It must not have been an easy ride, but Nicole did it. Gone from an unknown young woman in a decidedly man’s world (Beaujolais of yesteryear) to the sage, ever-cheerful vigneronne the locals like to call “La Patronne de la Côte” (“The Boss of the Côte”). While nobody threw any spokes in the wheel when she began, most did look on with a bit of condescending amusement, waiting for what they believed would be her inevitable failure. And while many wondered in disbelief how a woman could possibly drive a tractor, much less make a decent wine, one man never had a doubt and offered nothing but unwavering support: Nicole’s father, Raymond. It was he who took her out as a young child to work in the family vineyard, who taught her at an early age how to taste and appreciate fine Beaujolais. Although it was neither imposed on nor planned for Nicole to take over the family vines and winery, once Raymond began to age and fell ill, she decided to step in for good, some forty years ago. Small in stature, strong in presence, she forged ahead and by 1980 was alone on the domaine and running the show entirely on her own. Since then, Nicole has been one of those rare growers who basically do a single wine but do it really, really well. Her vineyards are all in a big block, right behind her house on the volcanic slope of Mont Brouilly, from which she fills five large casks each year of bright purple, heavenly scented, juicy Côte-de-Brouilly. Year in and year out, it is tremendously reliable, fun, and age-worthy. In fact, I’ll let you in on a little secret. As you know, we have some heavy hitters and big stars in our Beaujolais portfolio, with earth-shatteringly great wines. And yet, when it comes time to put in Kermit’s orders for his personal drinking cellar here in France (where he could just as easily order many of the hippest, hottest wines of the moment), more often than not he simply requests a few cases of Nicole’s Côte-de-Brouilly. Upon arriving in France recently, Kermit checked in on what he’d ordered for his cellar so far. “Have I ordered the last vintage from Chanrion yet?” he asked. “Hardly anyone outside of her little village has heard of her, but she’s as good as anyone.”
It has been quite a forty-year trip—and it’s far from over. I raise my glass to forty more!
When Nicole Chanrion began her career in the 1970s, convention relegated women to the enology labs and kept them out of the cellars. But with six generations of family tradition preceding her, she would not be deterred from her dream of becoming a vigneronne. Ever since taking over the family domaine in 1988, she works all 6.5 hectares entirely by herself, from pruning the vineyards and driving the tractors to winemaking and bottling, all without bravado or fanfare. Nicole makes traditional Beaujolais: hand harvesting, whole cluster fermentation, aging the wines in large oak foudres for at least nine months, and bottling unfiltered. The resulting wines are powerful, with loads of pure fruit character and floral aromas.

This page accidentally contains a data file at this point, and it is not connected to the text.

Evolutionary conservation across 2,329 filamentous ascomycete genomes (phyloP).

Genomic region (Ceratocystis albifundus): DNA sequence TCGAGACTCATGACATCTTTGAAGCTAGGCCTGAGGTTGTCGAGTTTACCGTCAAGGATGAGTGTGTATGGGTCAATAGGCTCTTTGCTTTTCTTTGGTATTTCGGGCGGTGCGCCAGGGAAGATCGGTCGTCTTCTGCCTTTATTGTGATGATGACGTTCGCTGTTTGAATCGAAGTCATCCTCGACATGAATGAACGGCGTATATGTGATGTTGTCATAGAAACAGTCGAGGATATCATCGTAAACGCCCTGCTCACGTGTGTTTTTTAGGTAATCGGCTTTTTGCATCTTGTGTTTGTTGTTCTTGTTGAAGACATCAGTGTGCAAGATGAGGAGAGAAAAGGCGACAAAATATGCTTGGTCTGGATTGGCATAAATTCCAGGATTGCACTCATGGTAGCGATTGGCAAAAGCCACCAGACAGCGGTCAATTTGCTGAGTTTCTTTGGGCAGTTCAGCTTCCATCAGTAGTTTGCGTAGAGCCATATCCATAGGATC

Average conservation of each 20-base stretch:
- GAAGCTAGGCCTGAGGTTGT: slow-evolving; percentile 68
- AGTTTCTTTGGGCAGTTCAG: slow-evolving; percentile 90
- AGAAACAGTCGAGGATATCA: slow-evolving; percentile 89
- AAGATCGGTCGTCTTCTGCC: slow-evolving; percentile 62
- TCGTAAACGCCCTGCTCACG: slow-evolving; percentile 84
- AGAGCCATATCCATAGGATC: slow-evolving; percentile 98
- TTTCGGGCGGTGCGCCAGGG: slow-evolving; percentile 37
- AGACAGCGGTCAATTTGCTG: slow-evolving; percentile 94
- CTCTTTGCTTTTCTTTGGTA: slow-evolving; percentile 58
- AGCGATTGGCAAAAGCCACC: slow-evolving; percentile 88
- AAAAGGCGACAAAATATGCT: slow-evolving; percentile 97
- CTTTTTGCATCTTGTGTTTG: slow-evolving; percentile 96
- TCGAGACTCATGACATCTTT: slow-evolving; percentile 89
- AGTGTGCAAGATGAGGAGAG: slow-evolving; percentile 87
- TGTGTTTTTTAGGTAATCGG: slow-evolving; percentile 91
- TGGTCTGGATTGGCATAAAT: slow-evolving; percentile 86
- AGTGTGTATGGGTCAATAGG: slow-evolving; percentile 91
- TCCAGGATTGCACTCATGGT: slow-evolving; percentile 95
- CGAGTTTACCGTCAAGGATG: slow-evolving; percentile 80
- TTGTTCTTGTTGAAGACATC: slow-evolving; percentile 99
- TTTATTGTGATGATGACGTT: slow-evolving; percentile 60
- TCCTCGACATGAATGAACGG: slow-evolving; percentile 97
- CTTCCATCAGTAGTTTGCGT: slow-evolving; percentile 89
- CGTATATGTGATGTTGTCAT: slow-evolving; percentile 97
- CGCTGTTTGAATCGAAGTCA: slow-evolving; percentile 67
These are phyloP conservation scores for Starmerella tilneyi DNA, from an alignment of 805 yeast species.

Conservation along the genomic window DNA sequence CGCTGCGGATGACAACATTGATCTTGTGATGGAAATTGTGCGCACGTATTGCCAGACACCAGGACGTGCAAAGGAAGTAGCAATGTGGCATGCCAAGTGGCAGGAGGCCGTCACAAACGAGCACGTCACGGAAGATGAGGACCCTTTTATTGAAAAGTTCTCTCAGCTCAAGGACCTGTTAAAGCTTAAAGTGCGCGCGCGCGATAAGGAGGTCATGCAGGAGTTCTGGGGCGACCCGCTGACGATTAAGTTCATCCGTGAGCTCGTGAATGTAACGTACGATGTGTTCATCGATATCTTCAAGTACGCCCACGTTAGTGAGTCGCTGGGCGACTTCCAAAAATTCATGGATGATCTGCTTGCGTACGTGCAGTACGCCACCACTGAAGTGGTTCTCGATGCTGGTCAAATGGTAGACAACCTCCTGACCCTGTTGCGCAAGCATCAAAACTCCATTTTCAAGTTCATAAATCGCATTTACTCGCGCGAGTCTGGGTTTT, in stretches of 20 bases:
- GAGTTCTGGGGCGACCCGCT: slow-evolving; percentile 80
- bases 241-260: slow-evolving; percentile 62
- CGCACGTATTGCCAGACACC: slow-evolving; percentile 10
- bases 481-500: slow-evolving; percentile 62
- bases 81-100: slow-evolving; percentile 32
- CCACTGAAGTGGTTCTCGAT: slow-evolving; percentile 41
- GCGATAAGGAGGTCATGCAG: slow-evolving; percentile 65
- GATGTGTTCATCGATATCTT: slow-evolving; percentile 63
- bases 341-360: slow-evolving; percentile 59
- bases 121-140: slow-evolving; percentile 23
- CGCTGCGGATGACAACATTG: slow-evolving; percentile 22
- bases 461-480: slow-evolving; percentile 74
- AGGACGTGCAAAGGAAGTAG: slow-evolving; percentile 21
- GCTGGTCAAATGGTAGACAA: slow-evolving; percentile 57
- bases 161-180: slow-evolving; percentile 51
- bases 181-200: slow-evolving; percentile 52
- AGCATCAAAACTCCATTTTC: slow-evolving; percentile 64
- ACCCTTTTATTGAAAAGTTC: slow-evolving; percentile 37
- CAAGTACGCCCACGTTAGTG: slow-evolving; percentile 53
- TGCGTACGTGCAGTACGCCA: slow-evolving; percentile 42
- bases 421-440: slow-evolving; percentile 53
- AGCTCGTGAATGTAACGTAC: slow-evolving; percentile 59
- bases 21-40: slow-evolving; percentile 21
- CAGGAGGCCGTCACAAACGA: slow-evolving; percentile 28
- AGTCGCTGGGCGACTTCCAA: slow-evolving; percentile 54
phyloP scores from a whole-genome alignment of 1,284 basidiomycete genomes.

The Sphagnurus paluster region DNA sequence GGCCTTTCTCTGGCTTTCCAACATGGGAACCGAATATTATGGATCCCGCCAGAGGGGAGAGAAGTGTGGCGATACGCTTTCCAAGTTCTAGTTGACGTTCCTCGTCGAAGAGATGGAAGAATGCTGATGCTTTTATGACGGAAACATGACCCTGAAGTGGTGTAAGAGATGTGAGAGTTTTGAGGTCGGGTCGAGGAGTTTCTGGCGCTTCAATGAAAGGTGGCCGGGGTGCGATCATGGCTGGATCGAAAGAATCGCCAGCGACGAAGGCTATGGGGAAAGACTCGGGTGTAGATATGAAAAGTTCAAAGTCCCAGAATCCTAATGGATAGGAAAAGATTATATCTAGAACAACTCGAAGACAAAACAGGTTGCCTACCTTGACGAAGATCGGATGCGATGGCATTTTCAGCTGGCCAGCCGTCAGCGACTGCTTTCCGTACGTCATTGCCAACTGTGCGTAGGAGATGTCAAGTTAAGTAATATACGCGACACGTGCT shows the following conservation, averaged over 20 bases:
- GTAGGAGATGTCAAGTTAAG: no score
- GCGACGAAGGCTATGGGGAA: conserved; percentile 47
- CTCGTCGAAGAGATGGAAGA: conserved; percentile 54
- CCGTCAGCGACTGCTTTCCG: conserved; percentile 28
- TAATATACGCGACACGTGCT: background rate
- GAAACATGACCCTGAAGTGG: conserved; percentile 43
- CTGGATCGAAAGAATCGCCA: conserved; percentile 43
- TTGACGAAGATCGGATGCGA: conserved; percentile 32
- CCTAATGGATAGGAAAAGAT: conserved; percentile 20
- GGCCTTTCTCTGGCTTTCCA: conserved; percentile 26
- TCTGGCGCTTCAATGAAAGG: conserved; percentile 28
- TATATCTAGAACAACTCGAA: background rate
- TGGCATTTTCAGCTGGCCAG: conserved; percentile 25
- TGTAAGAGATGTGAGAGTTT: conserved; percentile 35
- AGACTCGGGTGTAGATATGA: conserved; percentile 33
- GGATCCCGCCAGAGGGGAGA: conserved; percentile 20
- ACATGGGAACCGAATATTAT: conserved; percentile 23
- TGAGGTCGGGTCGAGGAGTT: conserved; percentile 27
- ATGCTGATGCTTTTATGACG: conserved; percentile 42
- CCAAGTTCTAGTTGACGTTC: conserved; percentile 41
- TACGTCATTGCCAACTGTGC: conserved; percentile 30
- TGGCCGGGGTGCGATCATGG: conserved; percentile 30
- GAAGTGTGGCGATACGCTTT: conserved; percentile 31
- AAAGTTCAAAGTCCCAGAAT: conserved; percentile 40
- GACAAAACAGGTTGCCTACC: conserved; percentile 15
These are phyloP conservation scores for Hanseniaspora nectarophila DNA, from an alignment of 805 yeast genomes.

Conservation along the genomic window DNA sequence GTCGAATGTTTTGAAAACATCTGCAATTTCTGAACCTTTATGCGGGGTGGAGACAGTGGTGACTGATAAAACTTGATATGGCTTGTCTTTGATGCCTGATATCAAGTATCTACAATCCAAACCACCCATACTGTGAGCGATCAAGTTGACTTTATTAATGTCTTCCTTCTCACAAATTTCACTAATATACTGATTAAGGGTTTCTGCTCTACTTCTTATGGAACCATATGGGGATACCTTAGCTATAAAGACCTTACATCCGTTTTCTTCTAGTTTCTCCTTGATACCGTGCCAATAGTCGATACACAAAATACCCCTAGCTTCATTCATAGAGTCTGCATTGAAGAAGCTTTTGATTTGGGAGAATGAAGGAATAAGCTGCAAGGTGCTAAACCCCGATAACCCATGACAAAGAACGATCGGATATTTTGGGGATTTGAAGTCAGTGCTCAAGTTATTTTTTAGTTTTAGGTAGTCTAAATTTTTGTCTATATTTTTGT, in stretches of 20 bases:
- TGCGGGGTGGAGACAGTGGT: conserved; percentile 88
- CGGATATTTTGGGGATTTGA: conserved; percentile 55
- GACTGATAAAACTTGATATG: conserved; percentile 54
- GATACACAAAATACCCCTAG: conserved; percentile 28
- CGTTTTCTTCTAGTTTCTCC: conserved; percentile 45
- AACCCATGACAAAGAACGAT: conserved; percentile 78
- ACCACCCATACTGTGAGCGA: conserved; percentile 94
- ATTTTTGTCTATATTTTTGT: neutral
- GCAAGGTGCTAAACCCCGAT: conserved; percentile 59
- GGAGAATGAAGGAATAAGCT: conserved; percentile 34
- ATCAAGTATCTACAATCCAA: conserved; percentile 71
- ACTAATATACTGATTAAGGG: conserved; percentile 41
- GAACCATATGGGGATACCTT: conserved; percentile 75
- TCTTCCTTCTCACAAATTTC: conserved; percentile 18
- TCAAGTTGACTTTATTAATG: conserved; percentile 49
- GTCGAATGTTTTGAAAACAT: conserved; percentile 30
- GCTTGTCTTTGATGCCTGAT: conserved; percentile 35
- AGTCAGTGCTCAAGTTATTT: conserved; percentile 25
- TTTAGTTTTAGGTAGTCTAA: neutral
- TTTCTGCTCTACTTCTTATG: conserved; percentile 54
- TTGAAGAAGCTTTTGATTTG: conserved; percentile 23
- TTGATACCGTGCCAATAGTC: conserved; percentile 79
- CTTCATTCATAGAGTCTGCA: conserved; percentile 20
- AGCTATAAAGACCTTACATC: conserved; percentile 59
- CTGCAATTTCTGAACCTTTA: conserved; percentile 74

After years of the region’s reputation being co-opted by mass-produced Beaujolais Nouveau and the prevalence of industrial farming, the fortunes of vignerons from the Beaujolais have been on the rise in the past couple of decades. Much of this change is due to Jules Chauvet, a prominent Beaujolais producer who Kermit worked with in the 1980s and arguably the father of the natural wine movement, who advocated not using herbicides or pesticides in vineyards, not chaptalizing, fermenting with ambient yeasts, and vinifying without SO2. Chief among Chauvet’s followers was Marcel Lapierre and his three friends, Jean Foillard, Guy Breton, and Jean-Paul Thévenet—a group of Morgon producers who Kermit dubbed “the Gang of Four.” The espousal of Chauvet’s methods led to a dramatic change in quality of wines from Beaujolais and with that an increased interest and appreciation for the AOC crus, Villages, and regular Beaujolais bottlings.
The crus of Beaujolais are interpreted through the Gamay grape and each illuminate the variety of great terroirs available in the region. Distinguishing itself from the clay and limestone of Burgundy, Beaujolais soils are predominantly decomposed granite, with pockets of blue volcanic rock. The primary vinification method is carbonic maceration, where grapes are not crushed, but instead whole clusters are placed in a tank, thus allowing fermentation to take place inside each grape berry.
Much like the easy-going and friendly nature of many Beaujolais vignerons, the wines too have a lively and easy-drinking spirit. They are versatile at table but make particularly good matches with the local pork sausages and charcuterie. Though often considered a wine that must be drunk young, many of the top crus offer great aging potential.
I want you to realize once and for all: Even the winemaker does not know what aging is going to do to a new vintage; Robert Parker does not know; I do not know. We all make educated (hopefully) guesses about what the future will bring, but guesses they are. And one of the pleasures of a wine cellar is the opportunity it provides for you to witness the evolution of your various selections. Living wines have ups and downs just as people do, periods of glory and dog days, too. If wine did not remind me of real life, I would not care about it so much.
Inspiring Thirst, page 171
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